VICTORY for Turkey’s Recep Tayyip Erdogan and his Justice and Development (AK) party in presidential and parliamentary elections on June 24th should have been a foregone conclusion. The strongman enjoys unwavering support from his religious base, indirect control over practically all big news outlets, and emergency powers that allow him to rule by decree, lock up some critics and make others think twice before speaking.

The second-largest opposition party in parliament, the pro-Kurdish People’s Democratic Party (HDP), has been in effect banished from the airwaves. Its candidate for president, one of Mr Erdogan’s most outspoken rivals, Selahattin Demirtas, was arrested in 2016 on trumped-up terrorism charges, and is leading his campaign from a prison cell.

The president’s opponents are still the underdogs in the coming votes, to be held early and for the first time simultaneously. But they seem to have picked up momentum—and found the right candidates. Muharrem Ince, the nominee of the Republican People’s Party (CHP), is a popular firebrand and one of the few secular politicians capable of connecting with religious voters. Born into a conservative family, Mr Ince prays regularly and defends the right of female civil servants to wear the Islamic headscarf, but also seems to enjoy an occasional drink. Meral Aksener, a veteran nationalist and a former minister of the interior, has propelled herself and her Iyi (“Good”) party from obscurity to the national stage. Remarkably for a party founded less than a year ago, Iyi seems poised to receive well above 10% of the vote in the parliamentary election. Recent polls give Mrs Aksener herself up to 20% in the first round of the presidential contest. Mr Demirtas has also polled in the double digits—not bad for a politician forced to communicate with the outside world through his lawyers and a few social-media accounts.

Mr Erdogan’s opponents have taken a few pages out of the president’s playbook. Earlier this year AK formed an electoral coalition with the right-wing Nationalist Movement Party (MHP), whose leader spent years calling Mr Erdogan a dictator only to change tack in exchange for help fighting off an internal challenge. By hitching its wagon to the ruling party’s, the MHP will no longer have to clear the 10% threshold needed to enter parliament.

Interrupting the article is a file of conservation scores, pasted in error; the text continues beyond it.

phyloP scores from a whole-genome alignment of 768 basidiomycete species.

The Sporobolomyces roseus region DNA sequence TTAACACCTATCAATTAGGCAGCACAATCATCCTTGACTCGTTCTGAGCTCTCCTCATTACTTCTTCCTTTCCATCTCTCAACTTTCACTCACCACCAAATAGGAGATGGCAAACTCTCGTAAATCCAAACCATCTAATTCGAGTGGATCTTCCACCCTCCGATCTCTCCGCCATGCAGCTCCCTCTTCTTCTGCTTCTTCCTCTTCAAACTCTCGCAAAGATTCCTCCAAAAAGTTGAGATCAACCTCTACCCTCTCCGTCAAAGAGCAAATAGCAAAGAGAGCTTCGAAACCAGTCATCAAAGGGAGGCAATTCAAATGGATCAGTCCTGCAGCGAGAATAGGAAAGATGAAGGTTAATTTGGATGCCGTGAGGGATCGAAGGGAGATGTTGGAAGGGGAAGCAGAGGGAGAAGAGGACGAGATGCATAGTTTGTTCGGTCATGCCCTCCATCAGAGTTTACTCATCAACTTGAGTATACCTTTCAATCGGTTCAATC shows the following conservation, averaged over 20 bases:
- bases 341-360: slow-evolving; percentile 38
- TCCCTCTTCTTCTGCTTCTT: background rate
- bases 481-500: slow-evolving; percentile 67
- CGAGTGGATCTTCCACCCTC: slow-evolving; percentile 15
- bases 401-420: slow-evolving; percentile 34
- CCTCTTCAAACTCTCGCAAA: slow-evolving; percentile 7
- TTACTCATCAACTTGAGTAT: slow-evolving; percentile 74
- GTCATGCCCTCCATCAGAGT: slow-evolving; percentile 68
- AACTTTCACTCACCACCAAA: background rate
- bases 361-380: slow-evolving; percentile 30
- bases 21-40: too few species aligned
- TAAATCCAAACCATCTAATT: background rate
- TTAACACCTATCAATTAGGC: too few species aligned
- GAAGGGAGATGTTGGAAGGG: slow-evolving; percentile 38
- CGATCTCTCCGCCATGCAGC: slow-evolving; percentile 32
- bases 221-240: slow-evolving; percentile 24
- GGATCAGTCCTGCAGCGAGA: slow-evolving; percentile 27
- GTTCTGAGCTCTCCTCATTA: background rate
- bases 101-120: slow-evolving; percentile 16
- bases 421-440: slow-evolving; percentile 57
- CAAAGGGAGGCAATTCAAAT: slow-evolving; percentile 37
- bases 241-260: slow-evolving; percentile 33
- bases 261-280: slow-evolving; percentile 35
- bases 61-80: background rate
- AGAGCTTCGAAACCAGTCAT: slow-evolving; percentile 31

The opposition has responded in kind. Soon after Mr Erdogan called early elections, the CHP, Iyi, the Felicity Party (SP) and the small Democrat Party forged an alliance of their own, paving the way for even the smallest of the group to send a few members to parliament. A surprising display of solidarity followed. When rumours started to fly that Iyi might be barred from running in the elections due to a controversy about the timing of its party congress, the CHP loaned it some of its own MPs. (Any party with at least 20 members of parliament can take part in the elections.) Each of the two main opposition hopefuls has promised to endorse the other in the second round against Mr Erdogan, assuming he does not win outright.

The opposition has been less magnanimous towards the HDP, which was not invited to join the alliance. Most Turks view the party as a front for the PKK, a Kurdish insurgent group. But some overtures have been made. The presidential contenders have all called for Mr Demirtas to be released before the elections, a plea the courts and the government have ignored.

The sight of the CHP, a secularist party, in cahoots with the SP, an Islamist one, probably has their respective founders, Kemal Ataturk, the father of modern Turkey, and Necmettin Erbakan, a former prime minister, turning in their graves. But desperate times make for desperate bedfellows. Temel Karamollaoglu, the SP’s leader, says the alliance is a marriage of necessity designed to rescue what remains of Turkey’s democracy from Mr Erdogan’s grip. The president and his men have less in common with political Islam than with crony capitalism, says Mr Karamollaoglu. “There is no justice,” he says. “The separation of powers is gone.”

The opposition parties have vowed to scrap Mr Erdogan’s new constitution, which passed by a sliver in a 2017 referendum marred by irregularities and allegations of fraud. The changes will kick in immediately after the elections, reducing parliamentary oversight, abolishing the office of prime minister and concentrating all executive power in the hands of the president. Mr Ince describes this as a recipe for a “one-man regime” and promises to change the constitution again to return to parliamentary rule “as soon as possible”. He and others also pledge to end the state of emergency, which began days after an abortive coup in July 2016, and which has served as cover for sweeping government repression. They may be able to do this, if they can win enough seats to wrest control of parliament from the AK.

For now, Mr Erdogan’s biggest headache is a currency crisis largely of his own making. The president has long insisted on holding lending rates down to keep the economy firing on all cylinders. The central bank has obliged. But the resulting credit binge has come at a cost. The value of the Turkish lira has fallen by half against the dollar since 2015. Following an interview in May in which Mr Erdogan repeated his odd view that high interest rates cause inflation and signalled he would take even greater control of monetary policy after the elections, the currency lost 10% of its value in a week. It strengthened only when Mr Erdogan ceded to orthodoxy and allowed the central bank to raise rates (see article). Turkish companies that racked up mountains of foreign debt may now be on the verge of default. Despite his authoritarian record and wacky economic theories, the markets have always preferred Mr Erdogan and his AK to the fragmented opposition. Over the past month they may have had a change of heart.